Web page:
In 2015 Nikesh had the idea for The Good Immigrant, a book of essays by writers of colour about race and immigration in the UK. It was successfully crowdfunded via Unbound, the crowdfunding publishers, in three days and J. K. Rowling contributed and became its patron. It was published in September 2016, was Radio 4 Book of the Week and has gone on to sell over 60,000 copies and win the Books are My Bag Readers Choice Award.
It sparked a conversation in the UK publishing industry and across culture, the media and the arts about representation. Not long after publication Nikesh was talking to Julia (his agent) about what more we could do to increase representation across publishing and we had two ideas: a journal and a literary agency.
The idea for The Good Journal came about because people kept asking when we were going to do another edition of The Good Immigrant. We wanted to be able to do something a little more flexible than a book, so we thought we’d launch it as a journal, with slots for established writers, up-and-coming writers and open slots for undiscovered talent, open up the remit to encompass writing from all fields.
At the same time we had a lot of writers who were getting in touch looking for representation and opportunities to submit work and we started to look at the issues in publishing as we saw them and try to think of viable solutions for increasing representation in publishing. Publishers complain that they aren’t sent enough under-represented writers by agents and agents complain that when they do submit them, publishers either don’t buy them or pay very little for their work. It was obvious to us that there was a pipeline problem. And that's when we struck on the idea of a social enterprise literary agency, explicitly to represent the under-represented and the idea for The Good Literary Agency started to take shape.
This was all happening in November 2016. Since then we scoped out the idea, put together a business plan, talked to publishers, agents, authors, writer development agencies and a whole host of prospective partners and funders. In order to have real impact the agency needed quite a lot of investment and we applied for and were awarded funding from the Arts Council via their Ambition for Excellence fund.
One of the reasons for needing the funding is because alongside increased opportunities for representation we also want to offer as much development support as possible because it's incredibly important.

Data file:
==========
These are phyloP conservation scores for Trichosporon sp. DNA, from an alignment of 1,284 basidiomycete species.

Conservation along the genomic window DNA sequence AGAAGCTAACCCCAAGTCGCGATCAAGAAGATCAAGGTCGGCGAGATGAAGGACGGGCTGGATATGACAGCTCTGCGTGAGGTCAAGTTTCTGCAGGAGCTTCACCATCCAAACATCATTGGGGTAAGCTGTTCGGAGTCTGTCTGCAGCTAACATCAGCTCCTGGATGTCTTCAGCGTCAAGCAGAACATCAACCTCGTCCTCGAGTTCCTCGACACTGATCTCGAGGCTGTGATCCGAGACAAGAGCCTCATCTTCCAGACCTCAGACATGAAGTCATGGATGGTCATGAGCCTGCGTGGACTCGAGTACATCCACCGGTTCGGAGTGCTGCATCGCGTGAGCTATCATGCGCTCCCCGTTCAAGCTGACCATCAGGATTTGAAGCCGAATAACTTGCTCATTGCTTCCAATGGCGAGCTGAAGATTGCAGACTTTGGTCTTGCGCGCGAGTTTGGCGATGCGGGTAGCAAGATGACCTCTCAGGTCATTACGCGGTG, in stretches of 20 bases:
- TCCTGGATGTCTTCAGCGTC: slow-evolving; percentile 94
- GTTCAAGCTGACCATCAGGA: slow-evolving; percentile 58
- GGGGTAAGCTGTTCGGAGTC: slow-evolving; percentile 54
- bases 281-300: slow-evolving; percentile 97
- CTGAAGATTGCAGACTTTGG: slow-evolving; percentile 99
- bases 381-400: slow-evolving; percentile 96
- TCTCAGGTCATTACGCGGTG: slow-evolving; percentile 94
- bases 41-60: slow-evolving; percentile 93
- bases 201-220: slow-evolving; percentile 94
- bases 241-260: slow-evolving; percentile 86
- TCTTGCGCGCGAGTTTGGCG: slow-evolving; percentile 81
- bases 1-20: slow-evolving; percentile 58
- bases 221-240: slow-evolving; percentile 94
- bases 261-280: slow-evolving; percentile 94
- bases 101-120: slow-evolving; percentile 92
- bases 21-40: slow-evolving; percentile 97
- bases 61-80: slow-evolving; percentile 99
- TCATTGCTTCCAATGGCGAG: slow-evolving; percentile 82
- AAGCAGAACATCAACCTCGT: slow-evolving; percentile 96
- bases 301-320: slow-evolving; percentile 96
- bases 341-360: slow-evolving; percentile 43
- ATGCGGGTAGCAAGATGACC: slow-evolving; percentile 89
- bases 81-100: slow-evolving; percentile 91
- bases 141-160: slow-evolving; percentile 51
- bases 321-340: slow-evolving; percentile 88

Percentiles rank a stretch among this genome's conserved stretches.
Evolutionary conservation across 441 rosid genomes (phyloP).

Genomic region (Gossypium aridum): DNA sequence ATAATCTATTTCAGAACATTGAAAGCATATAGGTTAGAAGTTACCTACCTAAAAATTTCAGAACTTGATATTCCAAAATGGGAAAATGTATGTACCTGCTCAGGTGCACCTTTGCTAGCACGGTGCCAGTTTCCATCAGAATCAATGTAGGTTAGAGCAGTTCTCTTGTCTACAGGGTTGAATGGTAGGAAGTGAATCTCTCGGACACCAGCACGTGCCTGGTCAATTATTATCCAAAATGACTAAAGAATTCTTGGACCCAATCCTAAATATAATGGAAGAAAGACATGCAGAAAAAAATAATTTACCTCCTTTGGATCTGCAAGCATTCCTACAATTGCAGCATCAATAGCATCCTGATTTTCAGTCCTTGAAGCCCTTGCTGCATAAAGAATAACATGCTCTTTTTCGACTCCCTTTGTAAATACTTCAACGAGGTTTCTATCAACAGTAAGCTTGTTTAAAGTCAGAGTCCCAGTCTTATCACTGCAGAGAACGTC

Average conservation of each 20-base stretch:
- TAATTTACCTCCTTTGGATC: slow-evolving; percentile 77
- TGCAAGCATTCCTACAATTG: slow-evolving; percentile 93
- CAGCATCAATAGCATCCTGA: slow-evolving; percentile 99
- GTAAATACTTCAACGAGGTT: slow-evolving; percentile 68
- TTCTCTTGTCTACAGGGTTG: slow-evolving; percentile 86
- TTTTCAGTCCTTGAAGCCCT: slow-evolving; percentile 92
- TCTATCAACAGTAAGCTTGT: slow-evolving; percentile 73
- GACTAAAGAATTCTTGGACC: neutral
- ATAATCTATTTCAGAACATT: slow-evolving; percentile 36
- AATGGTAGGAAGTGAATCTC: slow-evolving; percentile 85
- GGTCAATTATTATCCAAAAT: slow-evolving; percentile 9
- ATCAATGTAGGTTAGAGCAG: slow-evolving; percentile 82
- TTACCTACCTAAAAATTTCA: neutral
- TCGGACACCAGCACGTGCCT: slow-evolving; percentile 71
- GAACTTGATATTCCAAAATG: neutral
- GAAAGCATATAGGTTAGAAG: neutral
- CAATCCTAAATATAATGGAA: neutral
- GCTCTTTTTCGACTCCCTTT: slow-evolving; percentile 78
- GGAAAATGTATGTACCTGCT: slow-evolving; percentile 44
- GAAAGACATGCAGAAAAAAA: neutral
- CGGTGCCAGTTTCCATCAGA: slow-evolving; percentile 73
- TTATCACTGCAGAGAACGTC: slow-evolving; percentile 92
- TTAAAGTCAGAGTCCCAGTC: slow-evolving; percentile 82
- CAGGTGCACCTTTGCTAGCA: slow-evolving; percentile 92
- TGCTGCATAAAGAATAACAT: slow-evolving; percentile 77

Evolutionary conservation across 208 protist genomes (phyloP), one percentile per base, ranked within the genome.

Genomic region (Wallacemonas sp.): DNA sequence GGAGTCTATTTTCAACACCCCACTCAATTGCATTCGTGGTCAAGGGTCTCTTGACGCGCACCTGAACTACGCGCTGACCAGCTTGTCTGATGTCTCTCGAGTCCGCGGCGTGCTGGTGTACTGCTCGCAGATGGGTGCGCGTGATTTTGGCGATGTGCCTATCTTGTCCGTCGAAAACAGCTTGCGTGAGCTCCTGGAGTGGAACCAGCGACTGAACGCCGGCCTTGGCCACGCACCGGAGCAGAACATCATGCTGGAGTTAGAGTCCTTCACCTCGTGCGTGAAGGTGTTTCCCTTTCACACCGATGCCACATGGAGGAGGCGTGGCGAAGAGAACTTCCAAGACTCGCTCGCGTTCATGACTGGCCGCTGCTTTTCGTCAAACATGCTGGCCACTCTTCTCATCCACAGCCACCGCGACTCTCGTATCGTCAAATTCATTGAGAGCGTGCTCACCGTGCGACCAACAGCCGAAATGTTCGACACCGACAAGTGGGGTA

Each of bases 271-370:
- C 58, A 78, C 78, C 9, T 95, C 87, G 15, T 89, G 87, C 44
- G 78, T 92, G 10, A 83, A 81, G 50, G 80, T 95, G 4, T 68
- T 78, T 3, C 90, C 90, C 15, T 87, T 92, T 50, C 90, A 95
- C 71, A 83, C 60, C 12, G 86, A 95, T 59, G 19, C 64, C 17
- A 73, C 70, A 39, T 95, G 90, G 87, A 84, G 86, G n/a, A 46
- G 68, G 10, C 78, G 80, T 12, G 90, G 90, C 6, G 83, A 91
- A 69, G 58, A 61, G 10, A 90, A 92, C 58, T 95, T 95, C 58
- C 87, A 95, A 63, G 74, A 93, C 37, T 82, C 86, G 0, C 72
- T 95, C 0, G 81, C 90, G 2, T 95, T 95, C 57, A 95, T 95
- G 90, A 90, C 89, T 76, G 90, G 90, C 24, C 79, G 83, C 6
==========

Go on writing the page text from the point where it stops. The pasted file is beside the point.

Why development is important
Once upon a time publishing invested much more heavily in developing authors’ work, but changing businesses models and new challenges and media make it harder to spend as much time as they once did. The impetus is now placed much more heavily on writers to come with very polished manuscripts and without the ability to invest in creative writing courses it can be hard to achieve that for many talented writers. Take Harper Lee as an example. Ms Lee moved to New York because she wanted to be a writer but she had to work hard to support herself and was struggling to find the time. A friend of the family gave her some money to enable her to take some time off (no, we’re not offering that to writers) and she was able to complete a book which she sold to a publisher. It was called Go Set a Watchman. Nearly three years later and with considerable support from her editor she’d turned it into To Kill a Mockingbird. Could she have done it without them? Maybe. But it doesn’t seem very likely. That’s the sort of impact we want to have on the writers we work with!
Nikesh's debut novel, Coconut Unlimited, was shortlisted for the Costa First Novel Award 2010. Alongside his second novel, Meatspace, Nikesh has written for The Guardian, Esquire, Buzzfeed, Vice and BBC2, LitHub, Guernica and BBC Radio 4. Nikesh is also the editor the bestselling essay collection, The Good Immigrant, which won the reader's choice at the Books Are My Bag Awards. Nikesh was one of Foreign Policy magazine's 100 Global Thinkers and The Bookseller's 100 most influential people in publishing in 2016. Nikesh’s third adult novel The One Who Wrote Destiny and first YA novel Run, Riot will be published in 2018.
Julia is a literary agent and publishing and consumer marketing consultant. She set up the literary agency Kingsford Campbell in 2014 and prior to that was co-founder and CEO of World Book Night and Head of Marketing at Foyles bookshops. She was a British Council Young Publishing Entrepreneur in 2010 and one of the Evening Standard’s 1000 Most Influential Londoners from 2012-15. Her first book, Aspergers & Asparagus, co-written with her sister Katherine who is autistic, will be published in 2019.